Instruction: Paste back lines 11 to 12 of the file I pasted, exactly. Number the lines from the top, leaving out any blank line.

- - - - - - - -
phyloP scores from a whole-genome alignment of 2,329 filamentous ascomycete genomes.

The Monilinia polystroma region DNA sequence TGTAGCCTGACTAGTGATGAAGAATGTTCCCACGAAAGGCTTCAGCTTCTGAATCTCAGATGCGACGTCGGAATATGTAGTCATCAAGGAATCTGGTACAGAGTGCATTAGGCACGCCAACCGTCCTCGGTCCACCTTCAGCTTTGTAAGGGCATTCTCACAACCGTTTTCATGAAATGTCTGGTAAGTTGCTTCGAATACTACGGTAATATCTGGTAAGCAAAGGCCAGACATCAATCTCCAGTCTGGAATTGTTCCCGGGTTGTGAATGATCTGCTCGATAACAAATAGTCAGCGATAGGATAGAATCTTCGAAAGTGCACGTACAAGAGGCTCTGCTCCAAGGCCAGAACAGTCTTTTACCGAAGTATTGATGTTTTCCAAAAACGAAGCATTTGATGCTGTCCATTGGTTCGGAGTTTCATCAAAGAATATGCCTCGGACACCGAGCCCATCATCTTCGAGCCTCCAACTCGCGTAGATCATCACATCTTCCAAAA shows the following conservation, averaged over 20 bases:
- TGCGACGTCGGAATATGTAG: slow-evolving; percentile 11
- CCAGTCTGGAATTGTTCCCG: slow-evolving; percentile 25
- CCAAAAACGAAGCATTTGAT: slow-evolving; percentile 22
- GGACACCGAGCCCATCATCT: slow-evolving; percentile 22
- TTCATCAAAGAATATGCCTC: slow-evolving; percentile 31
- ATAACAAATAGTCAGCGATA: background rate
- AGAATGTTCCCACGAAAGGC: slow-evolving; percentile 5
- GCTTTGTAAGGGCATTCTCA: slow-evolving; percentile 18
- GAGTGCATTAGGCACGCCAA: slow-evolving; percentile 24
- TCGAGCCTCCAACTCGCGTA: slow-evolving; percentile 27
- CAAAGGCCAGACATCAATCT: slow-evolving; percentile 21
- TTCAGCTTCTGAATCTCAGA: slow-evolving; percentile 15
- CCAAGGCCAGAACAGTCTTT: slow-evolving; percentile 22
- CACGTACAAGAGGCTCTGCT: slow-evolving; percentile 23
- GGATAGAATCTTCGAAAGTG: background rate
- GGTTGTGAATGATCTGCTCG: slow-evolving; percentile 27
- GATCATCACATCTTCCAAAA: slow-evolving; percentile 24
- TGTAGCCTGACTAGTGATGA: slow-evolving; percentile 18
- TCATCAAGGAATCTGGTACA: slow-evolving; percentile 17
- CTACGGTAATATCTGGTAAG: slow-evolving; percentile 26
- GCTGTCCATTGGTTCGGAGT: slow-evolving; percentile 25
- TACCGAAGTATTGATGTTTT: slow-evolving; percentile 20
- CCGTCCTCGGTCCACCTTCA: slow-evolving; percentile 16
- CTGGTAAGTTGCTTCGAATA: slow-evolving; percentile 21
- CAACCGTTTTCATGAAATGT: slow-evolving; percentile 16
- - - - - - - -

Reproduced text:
- GAGTGCATTAGGCACGCCAA: slow-evolving; percentile 24
- TCGAGCCTCCAACTCGCGTA: slow-evolving; percentile 27